Unlocking the Mystery of Cataracts: What They Are, How They Affect Your Vision, and How Modern Treatment Can Restore Your Sight
See through the haze of cataracts and discover how modern advancements in eye care have made it possible to restore your vision, regain your independence, and see the world with clarity and confidence.
What are Cataracts
Cataracts are a clouding of the eye’s lens. Because they block light from passing through the lens, cataracts make it difficult to see clearly and can even cause blindness over time. Our eyes provide good vision for most of our lives, though many may require glasses, contact lenses, or refractive surgery to sharpen that vision. Although cataracts are more common in older adults, people in their 30s, 40s, or even younger can also develop cataracts. Some cataracts are associated with injuries, medications, inflammation, and certain systemic diseases such as diabetes. Cataracts are far and away the most common treatable cause of poor vision. Knowing about the eye and how it works is helpful to understand better what a cataract is.
The Eye: A Complex Camera-like Structure Connected to the Brain
The eye is a complex structure closely related to the brain's structures. The eye is like a camera. Light enters through the clear front of the eye (the cornea) and passes through the pupil (the opening in the center of the iris, or colored portion of the eye); and is focused by the lens, which lies behind the pupil and the iris, onto the retina.
The eye's clear lens is like the lens of a camera in that it focuses light, providing clear, distinct detail. The pupil is similar to the aperture or opening of a camera. It gets larger or smaller depending on how much light is exposed to the eye. The retina is in the back of the eye, like the film or sensor in a camera. It receives the light, but instead of storing it to be developed into a photograph, it transmits the light to the brain through the optic nerve. If the retina is in good condition, the picture will be clear; if the retina is damaged or has aged considerably, the picture may not be so clear.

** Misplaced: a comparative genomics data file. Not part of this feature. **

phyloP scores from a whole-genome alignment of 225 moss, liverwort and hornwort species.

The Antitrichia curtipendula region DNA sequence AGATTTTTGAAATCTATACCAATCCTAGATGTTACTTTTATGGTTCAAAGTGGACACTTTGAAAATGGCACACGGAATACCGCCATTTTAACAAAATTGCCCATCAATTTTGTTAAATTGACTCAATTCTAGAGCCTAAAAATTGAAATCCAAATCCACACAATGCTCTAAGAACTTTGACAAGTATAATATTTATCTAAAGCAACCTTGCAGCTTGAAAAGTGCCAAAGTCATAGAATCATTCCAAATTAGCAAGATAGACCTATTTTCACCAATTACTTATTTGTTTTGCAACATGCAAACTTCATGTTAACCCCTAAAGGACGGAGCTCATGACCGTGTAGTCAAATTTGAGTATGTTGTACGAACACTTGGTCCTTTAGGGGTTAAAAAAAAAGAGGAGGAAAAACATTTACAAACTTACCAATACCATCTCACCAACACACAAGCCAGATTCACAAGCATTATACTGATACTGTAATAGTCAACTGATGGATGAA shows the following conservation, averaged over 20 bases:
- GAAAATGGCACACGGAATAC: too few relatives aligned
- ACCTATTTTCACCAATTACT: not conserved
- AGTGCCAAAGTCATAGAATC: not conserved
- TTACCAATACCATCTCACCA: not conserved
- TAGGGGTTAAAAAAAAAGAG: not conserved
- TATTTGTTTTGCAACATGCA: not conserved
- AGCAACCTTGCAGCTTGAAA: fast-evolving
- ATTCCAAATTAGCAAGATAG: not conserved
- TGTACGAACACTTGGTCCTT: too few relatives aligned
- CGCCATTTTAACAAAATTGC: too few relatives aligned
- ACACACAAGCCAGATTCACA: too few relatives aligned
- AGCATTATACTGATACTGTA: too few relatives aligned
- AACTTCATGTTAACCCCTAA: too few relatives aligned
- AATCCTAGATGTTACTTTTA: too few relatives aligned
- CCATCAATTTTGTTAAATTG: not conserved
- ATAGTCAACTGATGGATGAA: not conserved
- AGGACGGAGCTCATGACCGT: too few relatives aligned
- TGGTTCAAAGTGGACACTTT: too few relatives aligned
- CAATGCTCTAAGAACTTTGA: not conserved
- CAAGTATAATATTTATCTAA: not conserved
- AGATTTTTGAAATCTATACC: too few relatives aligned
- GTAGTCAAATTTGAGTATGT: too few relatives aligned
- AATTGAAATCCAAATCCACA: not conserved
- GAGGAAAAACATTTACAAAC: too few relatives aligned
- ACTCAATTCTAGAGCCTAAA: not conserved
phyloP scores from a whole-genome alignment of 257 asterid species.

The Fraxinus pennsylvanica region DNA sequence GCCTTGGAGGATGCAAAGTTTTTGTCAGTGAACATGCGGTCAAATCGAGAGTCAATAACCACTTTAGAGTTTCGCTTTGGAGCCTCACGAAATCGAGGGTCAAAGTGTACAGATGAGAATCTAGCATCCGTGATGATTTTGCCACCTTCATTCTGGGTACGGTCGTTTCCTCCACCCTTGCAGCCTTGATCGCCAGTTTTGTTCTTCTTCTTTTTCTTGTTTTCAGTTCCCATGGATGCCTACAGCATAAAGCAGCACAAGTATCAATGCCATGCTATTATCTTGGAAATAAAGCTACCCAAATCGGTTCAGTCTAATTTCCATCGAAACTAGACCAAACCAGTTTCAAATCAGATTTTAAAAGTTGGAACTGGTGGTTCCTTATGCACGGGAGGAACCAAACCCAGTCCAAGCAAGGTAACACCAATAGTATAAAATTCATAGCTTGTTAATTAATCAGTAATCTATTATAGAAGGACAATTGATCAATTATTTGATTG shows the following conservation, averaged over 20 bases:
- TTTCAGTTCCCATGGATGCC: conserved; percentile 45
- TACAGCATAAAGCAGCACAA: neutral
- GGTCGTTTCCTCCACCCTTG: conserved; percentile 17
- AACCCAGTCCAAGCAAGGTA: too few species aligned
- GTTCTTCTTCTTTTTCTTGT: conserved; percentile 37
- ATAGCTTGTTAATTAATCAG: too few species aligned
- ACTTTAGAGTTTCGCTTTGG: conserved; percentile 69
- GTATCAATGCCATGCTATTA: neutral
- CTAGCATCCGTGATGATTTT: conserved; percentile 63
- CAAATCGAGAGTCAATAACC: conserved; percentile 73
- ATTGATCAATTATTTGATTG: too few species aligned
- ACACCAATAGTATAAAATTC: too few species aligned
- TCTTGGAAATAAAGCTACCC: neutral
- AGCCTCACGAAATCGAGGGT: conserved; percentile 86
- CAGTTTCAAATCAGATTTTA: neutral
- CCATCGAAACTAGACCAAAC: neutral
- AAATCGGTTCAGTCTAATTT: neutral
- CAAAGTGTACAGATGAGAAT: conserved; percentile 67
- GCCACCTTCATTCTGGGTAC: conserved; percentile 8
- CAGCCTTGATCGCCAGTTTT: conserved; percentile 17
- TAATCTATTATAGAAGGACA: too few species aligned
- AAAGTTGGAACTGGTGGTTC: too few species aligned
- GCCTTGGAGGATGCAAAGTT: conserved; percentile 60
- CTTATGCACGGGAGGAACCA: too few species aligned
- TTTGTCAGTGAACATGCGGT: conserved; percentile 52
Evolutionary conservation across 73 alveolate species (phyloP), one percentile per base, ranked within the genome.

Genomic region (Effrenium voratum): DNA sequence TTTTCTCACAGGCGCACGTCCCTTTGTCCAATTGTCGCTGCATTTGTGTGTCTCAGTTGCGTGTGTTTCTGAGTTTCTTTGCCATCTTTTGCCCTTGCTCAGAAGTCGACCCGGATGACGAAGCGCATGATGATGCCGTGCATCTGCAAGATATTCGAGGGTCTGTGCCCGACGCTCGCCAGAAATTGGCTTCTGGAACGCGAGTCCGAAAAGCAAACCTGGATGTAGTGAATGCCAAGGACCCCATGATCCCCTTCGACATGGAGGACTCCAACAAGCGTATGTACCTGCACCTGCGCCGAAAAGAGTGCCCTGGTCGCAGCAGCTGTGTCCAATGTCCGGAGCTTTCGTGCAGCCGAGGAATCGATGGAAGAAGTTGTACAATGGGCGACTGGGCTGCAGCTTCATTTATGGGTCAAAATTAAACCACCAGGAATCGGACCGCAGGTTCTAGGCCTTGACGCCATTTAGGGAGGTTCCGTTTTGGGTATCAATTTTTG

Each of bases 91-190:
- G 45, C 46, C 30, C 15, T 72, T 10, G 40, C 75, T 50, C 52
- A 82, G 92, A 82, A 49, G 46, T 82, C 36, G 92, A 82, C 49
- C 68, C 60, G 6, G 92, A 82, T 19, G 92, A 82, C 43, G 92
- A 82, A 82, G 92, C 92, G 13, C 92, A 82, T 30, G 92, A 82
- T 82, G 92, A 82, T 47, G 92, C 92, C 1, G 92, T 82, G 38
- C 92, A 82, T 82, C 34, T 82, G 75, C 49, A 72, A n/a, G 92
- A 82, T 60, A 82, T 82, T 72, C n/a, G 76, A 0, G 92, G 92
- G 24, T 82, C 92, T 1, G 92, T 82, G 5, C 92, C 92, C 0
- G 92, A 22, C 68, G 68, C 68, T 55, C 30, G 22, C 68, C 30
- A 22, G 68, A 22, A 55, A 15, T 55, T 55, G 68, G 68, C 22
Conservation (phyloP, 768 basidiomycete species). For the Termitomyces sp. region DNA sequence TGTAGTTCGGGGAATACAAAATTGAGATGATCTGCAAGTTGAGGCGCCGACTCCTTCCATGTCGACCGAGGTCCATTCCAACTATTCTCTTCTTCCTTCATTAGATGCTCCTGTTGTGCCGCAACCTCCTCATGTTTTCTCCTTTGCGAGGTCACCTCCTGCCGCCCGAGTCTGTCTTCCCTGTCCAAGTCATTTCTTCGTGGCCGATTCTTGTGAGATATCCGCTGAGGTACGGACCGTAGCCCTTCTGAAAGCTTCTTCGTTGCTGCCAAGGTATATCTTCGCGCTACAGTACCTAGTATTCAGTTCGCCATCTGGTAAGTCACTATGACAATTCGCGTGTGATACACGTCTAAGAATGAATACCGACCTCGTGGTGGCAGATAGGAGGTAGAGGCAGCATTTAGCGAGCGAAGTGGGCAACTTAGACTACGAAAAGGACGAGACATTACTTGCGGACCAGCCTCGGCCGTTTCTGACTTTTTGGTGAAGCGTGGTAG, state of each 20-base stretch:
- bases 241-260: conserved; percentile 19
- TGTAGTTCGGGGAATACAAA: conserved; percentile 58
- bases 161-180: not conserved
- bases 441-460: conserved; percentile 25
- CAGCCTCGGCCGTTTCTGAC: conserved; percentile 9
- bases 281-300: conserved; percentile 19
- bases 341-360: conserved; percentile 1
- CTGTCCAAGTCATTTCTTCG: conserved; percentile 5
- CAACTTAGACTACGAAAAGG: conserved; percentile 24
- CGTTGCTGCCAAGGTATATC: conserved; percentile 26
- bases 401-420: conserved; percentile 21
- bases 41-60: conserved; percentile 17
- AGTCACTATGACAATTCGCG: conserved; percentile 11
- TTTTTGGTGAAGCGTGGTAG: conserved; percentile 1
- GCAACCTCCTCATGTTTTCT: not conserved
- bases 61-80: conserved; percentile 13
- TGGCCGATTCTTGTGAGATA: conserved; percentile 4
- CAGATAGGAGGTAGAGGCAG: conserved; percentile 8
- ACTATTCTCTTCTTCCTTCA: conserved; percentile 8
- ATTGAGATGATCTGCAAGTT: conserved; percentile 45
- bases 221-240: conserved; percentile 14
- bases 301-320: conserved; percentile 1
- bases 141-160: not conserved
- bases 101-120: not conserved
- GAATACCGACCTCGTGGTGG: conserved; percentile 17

Cataracts: A Common Age-Related Eye Condition that Affects Millions Worldwide
The lens is usually clear and surrounded by a capsule that holds it in place and helps change shape to focus each image. When this lens becomes cloudy, a cataract is present. The entire lens does not need to be cloudy for the problem to be termed a cataract. A cataract can consist of cloudiness or opacity anywhere in the lens.
Most cataracts are a natural part of aging, affecting around 65 percent of people in their 60s and over 80 percent of people older than 70. In one recent study, 15 percent of people 52 to 85 had cataracts, reducing their visual acuity to below average. Approximately 5 million to 10 million people worldwide become visually disabled yearly because of cataracts. In this country alone, some 1 million cataract operations are performed yearly. Patients who refuse cataract surgery constitute the second largest group of blind persons in the United States.
Some cataracts advance rapidly and impair vision in months, while others progress slowly and take years before they cause any significant problems. A cataract may be present in only one eye, or if present in both eyes, cataracts may worsen at different rates. Those that develop on the back or center of the lens are the ones that are usually responsible for vision being blurrier in bright sunlight rather than in dim light.
Beyond Cloudy Vision - How Cataracts Can Affect Your Daily Life, Depth Perception, and Nighttime Vision
Cataracts, a common age-related eye condition, can cause more than cloudy vision. They can result in glare, difficulty reading or driving, and halos around lights at night. If a cataract is more developed in one eye than the other, it can lead to a loss of depth perception, making simple tasks like climbing stairs or judging distances a challenge. While pain, discomfort, or red eyes are rare, an advanced stage of cataract can cause these symptoms, indicating the need for cataract surgery.